<strong>LOGAN—</strong>With the 2012 Olympic games right around the corner, athletes across the world are preparing for what many would consider the most important moment in their lives. They come from all over to represent their countries, their families, and themselves. Eight years ago, one of those athletes represented Cache Valley.
Justin Wilcock is a Smithfield native and a 1997 graduate of Sky View High School. He grew up in the pool and was a member of the Bobcats dive team. While there, he was a four-time region champion and a four-time state medal winner. After graduating, Wilcock took his talents to Brigham Young University.
“Being from a small town, I had to go to Salt Lake for a lot of my training, but I had a lot of great support in the valley,” Wilcock said. “(It was great) to be able to represent not just the country, but Cache Valley … being from a small town doesn’t mean you have to be limited on what you can achieve.”
A 1998 All-American, Wilcock snagged the second spot in the 2004 Summer Olympic Games in Athens in the 3-meter springboard competition. Having switched from gymnastics to diving at the age of 12, the qualifying was a dream come true.
“It’s kind of hard to describe, but probably the best way to describe it is it’s exactly what you’d imagine it to be,” Wilcock said. “There’s a big buzz or energy around – just a lot going on. With so many events going on and so many people there, there’s just a great energy there.”
Unfortunately for Wilcock, the elation over finally achieving his dream was short-lived. While weight training in preparation for the Olympics, he suffered a stress fracture in his back. Wilcock said he took some time off and rehabbed the injury and it started to feel better. However, the pain picked up again just a couple days before he was to compete.
Wilcock gritted through the pain, but was simply unable to perform at his top level, finishing last out of the 32 divers. Despite the poor timing of the injury, he was lauded by the media for his perseverance, and received a loud ovation from the crowd in Athens.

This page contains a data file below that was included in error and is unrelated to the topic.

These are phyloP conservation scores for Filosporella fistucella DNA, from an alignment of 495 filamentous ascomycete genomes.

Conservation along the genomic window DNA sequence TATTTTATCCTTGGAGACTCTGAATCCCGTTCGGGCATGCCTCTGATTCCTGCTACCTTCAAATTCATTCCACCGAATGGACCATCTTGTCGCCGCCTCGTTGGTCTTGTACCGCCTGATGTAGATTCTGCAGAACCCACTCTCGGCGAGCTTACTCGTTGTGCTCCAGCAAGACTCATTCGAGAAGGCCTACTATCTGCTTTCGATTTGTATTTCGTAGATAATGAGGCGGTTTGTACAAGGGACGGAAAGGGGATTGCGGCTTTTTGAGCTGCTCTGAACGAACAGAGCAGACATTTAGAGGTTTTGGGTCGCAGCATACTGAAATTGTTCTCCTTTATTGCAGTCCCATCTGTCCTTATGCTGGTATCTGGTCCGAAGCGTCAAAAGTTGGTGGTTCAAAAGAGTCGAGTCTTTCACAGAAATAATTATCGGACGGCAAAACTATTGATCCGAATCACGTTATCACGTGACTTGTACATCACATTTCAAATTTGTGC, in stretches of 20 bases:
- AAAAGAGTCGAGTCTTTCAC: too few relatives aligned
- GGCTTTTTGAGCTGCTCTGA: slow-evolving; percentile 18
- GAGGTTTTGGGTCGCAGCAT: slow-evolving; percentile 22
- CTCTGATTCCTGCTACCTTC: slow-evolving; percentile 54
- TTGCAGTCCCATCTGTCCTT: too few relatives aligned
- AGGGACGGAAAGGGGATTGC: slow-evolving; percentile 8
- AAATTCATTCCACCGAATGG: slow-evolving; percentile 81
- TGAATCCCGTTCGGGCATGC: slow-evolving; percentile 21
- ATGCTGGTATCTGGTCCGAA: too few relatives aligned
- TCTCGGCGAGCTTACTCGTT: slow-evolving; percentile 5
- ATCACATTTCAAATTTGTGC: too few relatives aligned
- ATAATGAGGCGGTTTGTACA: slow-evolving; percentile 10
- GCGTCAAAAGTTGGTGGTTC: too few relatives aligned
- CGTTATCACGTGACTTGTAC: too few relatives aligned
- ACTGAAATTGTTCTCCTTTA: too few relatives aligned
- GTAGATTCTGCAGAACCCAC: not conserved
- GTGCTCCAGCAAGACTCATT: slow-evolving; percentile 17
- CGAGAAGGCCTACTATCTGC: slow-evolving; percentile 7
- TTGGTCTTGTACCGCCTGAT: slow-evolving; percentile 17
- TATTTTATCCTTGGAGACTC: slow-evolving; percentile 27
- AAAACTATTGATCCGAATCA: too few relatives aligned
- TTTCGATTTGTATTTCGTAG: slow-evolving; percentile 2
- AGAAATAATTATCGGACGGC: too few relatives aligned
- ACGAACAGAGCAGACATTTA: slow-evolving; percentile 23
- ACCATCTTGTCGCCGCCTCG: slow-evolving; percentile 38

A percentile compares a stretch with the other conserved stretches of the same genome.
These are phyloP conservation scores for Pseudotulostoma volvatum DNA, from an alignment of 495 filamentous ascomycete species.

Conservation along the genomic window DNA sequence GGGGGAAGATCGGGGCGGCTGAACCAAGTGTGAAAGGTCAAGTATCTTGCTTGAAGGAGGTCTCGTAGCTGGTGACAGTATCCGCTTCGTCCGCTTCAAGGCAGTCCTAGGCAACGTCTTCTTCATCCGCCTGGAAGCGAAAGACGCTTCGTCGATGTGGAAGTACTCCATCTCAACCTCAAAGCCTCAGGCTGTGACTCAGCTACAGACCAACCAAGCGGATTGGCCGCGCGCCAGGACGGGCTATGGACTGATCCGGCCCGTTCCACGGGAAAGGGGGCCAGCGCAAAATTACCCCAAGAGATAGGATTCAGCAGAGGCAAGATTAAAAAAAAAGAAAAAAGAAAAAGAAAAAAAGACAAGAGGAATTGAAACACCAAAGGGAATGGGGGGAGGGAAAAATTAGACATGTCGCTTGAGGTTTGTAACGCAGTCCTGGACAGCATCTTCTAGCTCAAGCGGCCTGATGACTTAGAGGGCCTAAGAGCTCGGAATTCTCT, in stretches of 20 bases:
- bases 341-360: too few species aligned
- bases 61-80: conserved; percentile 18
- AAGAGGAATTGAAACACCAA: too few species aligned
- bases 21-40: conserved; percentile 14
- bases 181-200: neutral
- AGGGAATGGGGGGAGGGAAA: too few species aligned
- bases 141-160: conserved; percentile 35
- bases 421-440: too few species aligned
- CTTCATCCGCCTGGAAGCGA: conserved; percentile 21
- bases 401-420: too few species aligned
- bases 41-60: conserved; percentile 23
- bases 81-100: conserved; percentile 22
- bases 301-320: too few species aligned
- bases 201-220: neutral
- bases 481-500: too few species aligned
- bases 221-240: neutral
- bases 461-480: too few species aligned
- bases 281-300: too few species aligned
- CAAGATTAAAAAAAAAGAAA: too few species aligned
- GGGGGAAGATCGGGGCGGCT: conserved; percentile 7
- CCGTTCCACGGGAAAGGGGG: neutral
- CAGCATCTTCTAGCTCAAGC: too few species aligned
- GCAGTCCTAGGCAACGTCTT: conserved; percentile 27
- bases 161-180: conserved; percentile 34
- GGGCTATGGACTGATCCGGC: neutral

“You’ve worked your whole life for this … and it wasn’t how I planned it in my head,” Wilcock said. “I still got to achieve my goal and compete in the Olympics, and I still had a good experience that way.”
Following his disappointment at the Athens games, Wilcock stepped away from diving for roughly six months to heal, and then once again hit the training regimen hard. With Olympic aspirations once again, Wilcock began preparing for the 2008 Beijing games.
“As athletes, you’re focused 100 percent on training and you have to be. The Chinese are doing 10 hours a day, six days a week and they don’t take vacations,” he said. “That’s what you’re up against. If you have to be worrying about all this other stuff, there’s no way you’re going to be able to compete at their level.”
During that training, Wilcock managed to find enough time to get married. In May of 2006, he married his wife Carol. Following the wedding though, it was back to training. However, Wilcock came up just short in 2008 as he missed out on a spot in the Beijing games, though he was named an alternate for the 2008 Olympics.
Following the 2008 Olympic games, Wilcock moved on from more than 17 years of intense training and focus and officially retired from the sport. The change from Olympic athlete to husband was certainly a major transition in his life.
“Right after I retired I started sending out my resume and tried to get something lined up. I kind of faced the same challenges everyone does when they’re trying to get a job, but it was difficult because I didn’t have any work experience,” Wilcock said. “A lot of people were like, ‘Oh, having Olympian on your resume is huge,’ but that didn’t seem to matter to get past that first stage.”
Eventually, working with a group called Athletes to Business, Wilcock landed a job with Waste Management. Nearly four years after retiring, Wilcock now works with general contractors on their construction waste recycling. That job took him to Pleasanton, Calif. where he lives with his family.
Along with his wife, Wilcock now has two children as well. The couple’s son Samuel is almost two, while their daughter, Estelle, is three months old. Wilcock said a lot has certainly changed in four years.
“It’s a big change going from training every day all day, and being at the top of your sport, and then going into a field where you’re starting at the bottom and working your way up again,” he said. “I think (four) years later I’ve adjusted to that and enjoying this change and enjoying getting involved with the organization and the construction industry.”
Despite working in an office instead of a pool, Wilcock stays involved with his sport, as he is the diving representative for the U.S. Olympic Committee, as well as being on the Board of Directors for USA Diving.
He was also recently honored by his hometown Bobcats, as he was inducted to the Sky View Athletics Hall of Fame in 2011.
“To be recognized by the school, especially being from a sport that’s less popular – not basketball or football, the big main ones. To be recognized for what I did in my sport is nice and means a lot, so that was a great honor,” Wilcock said.